re karmic preferences/tendencies manifesting as Theosophy, RC, Bhakti yoga, science, history, etc ...
Jan 09, 2003 06:40 AM
The following excerpt is from an article entitled "Quest for
the Devine," in the Feb. 2002 issue of the Reader's Digest
(by Vince Rause, from "Los Angeles Times Magazine"). I
thought it might help in breaking, instead of making, some
karma around here, maybe. I'm referring to some recent
posts that tend to display various biases, preferences,
karma. But then, of course I'm speculating, again.
Here's the excerpt:
<<<Im having lunch with Andrew Newberg, a professor at
the University of Pennsylvania, at a restaurant in
suburban Philadelphia. Newberg and I have met to discuss
his biological theory of religion, which he believes
provides a neurological basis for the human hunger for
God. The theory has made the 35-year-old a leading figure
in the emerging science of neurotheology, which
explores the links between spirituality and the brain.
Newberg tells me something I'm not sure I can grasp: The
fabled "higher reality" described by mystics might, in
fact, be real.
"You mean figuratively real?" I say with a troubled squint.
"No," he answers. "As real as this table. More real, in
"You're saying your research proves this higher reality
exists?" "I'm saying the possibility of such a reality is not
inconsistent with science," he replies. "But you can't
observe such a thing in a scientific way, can you?"
Newberg grins. He hasn't simply observed such a state: He
has managed to take its picture.
Newberg's theory is based on reserch begun in the early
1970's by psychiatrist and anthropologist Eugene d'Aquili.
D'Aquili's theory described how brain function could
produce a range of religious experiences, from the
profound epiphanies of saints to the quiet sense of holiness
felt by a believer during prayer.
In the early 1990s, d'Aquili teamed up with Newberg, a
radiologist, and the two refined d'Aquili's theory and
began testing it. They used an imaging technology called
SPECT scanning to map the brains of Tibetan Buddhists
meditating and of Franciscan nuns engaged in deep,
contemplative prayer. The scans photographed blood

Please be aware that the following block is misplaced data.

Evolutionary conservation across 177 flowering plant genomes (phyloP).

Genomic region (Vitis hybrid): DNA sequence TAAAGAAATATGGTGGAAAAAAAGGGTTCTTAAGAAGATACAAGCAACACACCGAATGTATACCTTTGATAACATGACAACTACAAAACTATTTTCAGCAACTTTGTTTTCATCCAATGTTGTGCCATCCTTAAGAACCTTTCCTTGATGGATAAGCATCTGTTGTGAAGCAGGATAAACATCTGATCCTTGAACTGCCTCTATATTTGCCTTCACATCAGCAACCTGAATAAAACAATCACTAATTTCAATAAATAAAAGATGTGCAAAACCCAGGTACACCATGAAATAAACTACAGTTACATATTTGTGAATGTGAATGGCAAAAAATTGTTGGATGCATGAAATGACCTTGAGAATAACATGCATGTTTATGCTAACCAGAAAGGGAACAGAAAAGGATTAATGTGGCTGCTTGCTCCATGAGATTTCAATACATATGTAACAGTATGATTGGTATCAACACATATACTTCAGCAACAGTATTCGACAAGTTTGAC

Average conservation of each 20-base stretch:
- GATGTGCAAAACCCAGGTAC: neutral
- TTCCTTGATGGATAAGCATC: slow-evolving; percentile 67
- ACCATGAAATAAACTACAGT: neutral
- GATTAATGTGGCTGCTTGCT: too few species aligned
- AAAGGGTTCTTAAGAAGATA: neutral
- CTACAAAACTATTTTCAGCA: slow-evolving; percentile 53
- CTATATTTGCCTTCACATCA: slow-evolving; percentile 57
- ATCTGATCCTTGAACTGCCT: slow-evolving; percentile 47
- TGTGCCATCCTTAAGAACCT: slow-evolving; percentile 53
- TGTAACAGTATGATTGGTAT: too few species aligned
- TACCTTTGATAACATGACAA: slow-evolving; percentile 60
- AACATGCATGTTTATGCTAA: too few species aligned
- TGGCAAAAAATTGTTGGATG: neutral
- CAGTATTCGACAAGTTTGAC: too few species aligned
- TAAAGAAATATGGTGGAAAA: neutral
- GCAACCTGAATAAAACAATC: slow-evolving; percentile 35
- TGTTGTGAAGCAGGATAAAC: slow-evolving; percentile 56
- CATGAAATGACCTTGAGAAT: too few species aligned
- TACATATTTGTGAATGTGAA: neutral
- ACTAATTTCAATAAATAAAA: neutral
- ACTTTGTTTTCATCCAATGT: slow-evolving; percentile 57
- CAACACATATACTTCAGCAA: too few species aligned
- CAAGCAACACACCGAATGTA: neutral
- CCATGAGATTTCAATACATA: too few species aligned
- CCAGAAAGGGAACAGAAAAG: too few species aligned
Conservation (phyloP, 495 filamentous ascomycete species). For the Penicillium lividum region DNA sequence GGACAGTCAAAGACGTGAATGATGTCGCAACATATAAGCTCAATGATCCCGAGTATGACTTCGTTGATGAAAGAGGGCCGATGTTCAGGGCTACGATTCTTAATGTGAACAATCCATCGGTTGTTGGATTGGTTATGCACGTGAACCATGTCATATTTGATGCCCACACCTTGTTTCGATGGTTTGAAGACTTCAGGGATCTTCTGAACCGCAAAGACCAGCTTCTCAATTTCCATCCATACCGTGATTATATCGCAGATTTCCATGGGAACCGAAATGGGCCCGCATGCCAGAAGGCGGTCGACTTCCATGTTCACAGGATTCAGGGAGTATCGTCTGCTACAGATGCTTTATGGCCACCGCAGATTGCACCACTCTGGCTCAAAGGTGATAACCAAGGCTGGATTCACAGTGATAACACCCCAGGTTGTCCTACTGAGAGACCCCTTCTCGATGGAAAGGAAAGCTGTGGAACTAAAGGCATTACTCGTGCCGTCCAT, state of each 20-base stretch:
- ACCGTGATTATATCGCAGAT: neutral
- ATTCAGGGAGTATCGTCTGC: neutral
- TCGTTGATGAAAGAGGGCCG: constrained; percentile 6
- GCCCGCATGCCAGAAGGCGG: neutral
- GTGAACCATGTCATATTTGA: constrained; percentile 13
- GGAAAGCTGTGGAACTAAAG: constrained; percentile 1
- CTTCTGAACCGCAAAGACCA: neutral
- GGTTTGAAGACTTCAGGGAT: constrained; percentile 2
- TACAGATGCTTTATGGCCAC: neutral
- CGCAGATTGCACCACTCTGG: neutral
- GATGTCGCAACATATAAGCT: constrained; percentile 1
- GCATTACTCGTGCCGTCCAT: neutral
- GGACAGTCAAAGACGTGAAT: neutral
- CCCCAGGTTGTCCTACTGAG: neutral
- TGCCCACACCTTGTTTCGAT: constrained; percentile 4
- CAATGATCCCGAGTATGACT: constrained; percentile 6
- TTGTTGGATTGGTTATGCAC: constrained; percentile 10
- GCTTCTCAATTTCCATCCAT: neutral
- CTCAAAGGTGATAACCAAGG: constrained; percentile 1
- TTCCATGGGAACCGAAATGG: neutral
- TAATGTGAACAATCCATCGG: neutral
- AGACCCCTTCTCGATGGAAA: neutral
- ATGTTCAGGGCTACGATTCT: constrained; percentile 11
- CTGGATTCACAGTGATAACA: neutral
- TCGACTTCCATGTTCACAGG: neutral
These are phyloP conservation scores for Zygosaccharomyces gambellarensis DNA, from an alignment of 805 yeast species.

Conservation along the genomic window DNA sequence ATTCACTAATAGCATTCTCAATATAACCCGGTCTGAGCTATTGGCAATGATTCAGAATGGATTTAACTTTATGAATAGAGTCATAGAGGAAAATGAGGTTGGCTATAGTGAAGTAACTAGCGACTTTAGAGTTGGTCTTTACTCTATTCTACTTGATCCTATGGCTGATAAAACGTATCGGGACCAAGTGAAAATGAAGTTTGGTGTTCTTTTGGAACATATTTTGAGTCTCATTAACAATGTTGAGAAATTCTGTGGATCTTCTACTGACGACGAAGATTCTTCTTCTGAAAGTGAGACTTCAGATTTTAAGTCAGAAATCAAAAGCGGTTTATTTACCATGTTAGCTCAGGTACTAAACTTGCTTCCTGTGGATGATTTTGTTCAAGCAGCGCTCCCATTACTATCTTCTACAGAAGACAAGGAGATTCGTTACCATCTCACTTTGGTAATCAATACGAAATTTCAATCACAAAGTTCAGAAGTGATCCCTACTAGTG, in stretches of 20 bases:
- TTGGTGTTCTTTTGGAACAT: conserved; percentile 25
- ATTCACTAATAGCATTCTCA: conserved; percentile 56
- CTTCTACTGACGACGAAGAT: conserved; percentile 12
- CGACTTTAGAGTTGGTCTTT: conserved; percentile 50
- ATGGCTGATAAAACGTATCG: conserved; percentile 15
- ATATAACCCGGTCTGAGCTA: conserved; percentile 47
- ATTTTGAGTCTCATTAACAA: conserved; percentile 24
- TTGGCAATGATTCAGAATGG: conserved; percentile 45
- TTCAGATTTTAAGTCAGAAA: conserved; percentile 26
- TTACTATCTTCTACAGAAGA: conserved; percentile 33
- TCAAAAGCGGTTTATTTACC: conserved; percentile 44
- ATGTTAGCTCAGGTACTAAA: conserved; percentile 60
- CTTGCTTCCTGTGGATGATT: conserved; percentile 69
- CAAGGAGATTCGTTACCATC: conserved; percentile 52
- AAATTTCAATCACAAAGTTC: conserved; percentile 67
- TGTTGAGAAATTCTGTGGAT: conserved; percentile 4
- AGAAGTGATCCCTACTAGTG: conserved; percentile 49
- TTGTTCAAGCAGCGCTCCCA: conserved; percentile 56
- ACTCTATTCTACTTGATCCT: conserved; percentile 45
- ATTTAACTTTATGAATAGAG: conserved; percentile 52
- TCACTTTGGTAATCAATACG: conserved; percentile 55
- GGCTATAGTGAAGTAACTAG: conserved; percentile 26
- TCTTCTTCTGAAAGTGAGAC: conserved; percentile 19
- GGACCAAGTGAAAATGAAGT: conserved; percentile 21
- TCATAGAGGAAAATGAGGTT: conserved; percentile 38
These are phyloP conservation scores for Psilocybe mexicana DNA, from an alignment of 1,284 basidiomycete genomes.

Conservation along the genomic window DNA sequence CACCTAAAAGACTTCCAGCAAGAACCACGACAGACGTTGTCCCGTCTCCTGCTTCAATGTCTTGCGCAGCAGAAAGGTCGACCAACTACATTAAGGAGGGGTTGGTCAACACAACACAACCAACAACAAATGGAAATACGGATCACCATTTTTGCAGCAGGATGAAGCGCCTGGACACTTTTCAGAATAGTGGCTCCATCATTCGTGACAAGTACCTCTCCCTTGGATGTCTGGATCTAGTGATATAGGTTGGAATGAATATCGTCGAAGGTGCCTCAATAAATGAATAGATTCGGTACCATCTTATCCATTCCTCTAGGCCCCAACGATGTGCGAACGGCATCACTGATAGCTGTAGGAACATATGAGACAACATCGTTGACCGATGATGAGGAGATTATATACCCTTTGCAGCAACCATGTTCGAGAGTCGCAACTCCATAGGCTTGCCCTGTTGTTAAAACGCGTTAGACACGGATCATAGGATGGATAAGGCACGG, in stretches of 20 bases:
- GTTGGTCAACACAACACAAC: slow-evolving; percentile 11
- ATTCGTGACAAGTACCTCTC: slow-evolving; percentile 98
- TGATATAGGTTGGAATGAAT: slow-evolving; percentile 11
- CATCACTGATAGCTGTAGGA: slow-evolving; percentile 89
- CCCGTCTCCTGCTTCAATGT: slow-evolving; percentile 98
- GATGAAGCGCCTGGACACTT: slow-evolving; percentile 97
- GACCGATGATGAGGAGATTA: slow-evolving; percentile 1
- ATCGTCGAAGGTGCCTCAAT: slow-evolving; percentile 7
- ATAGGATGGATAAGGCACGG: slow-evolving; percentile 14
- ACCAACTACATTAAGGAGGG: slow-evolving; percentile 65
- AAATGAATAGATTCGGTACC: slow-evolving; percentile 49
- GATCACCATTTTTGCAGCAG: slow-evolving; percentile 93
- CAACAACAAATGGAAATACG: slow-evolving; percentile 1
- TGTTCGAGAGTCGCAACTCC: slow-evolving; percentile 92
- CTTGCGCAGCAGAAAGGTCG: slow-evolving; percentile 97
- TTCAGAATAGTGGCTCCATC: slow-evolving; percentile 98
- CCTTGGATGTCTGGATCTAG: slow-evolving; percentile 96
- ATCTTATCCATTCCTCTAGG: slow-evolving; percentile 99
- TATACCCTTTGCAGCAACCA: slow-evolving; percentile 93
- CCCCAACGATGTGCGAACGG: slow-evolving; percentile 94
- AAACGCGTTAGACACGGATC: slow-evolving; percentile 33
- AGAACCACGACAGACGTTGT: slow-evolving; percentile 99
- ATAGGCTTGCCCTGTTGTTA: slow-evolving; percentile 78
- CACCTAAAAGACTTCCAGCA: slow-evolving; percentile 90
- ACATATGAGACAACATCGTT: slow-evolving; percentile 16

levels of neural activity—in each subject's brain at the
moment that person had reached an intense spiritual
When later studying the scans, the scientists' attention was
drawn to a chunk of the brain's left parietal lobe they
called the orientation-association area. This region is
responsible for drawing the line between the physical self
and the rest of existence, a task that requires a constant
stream of neural information flowing in from the senses.
But what the scans revealed was that at peak moments of
prayer and meditation, the flow was dramatically reduced.
the orientation area was deprived of information needed to
draw the line between the self and the world— the
scientists believed—the subject would experience a sense
of a limitless awareness melting into infinite space.
It seemed they had captured snapshots of the brain nearing
a state of mystical transcendence—described by all major
religions as one of the most profound spiritual
experiences. Catholic saints referred to it as "mystical
union" with God. A Buddhist would call it
These are rare experiences, requiring an almost total
blackout of the orientation area. But Newberg and d'Aquili
believed lower degrees of blockage could produce a range
of milder, more ordinary spiritual experiences, as when
believers "lose themselves" in prayer or feel a sense of
unity during a religious service. Their research suggests
that all these feelings are rooted not in emotion or wishful
thinking, but in the genetically arranged wiring of the
"That's why religion thrives in an age of reason," Newberg
You can't simply think God out of existence, he says,
because religious feelings rise more from experience than
from thought. They are born in a moment of spiritual
connection, as real to the brain as any perception of
"Does this mean that God is just a perception generated by
the brain, or has the brain been wired to experience the
reality of God?" I ask. "The best and most rational answer
I can give to both questions," Newberg answers, "is
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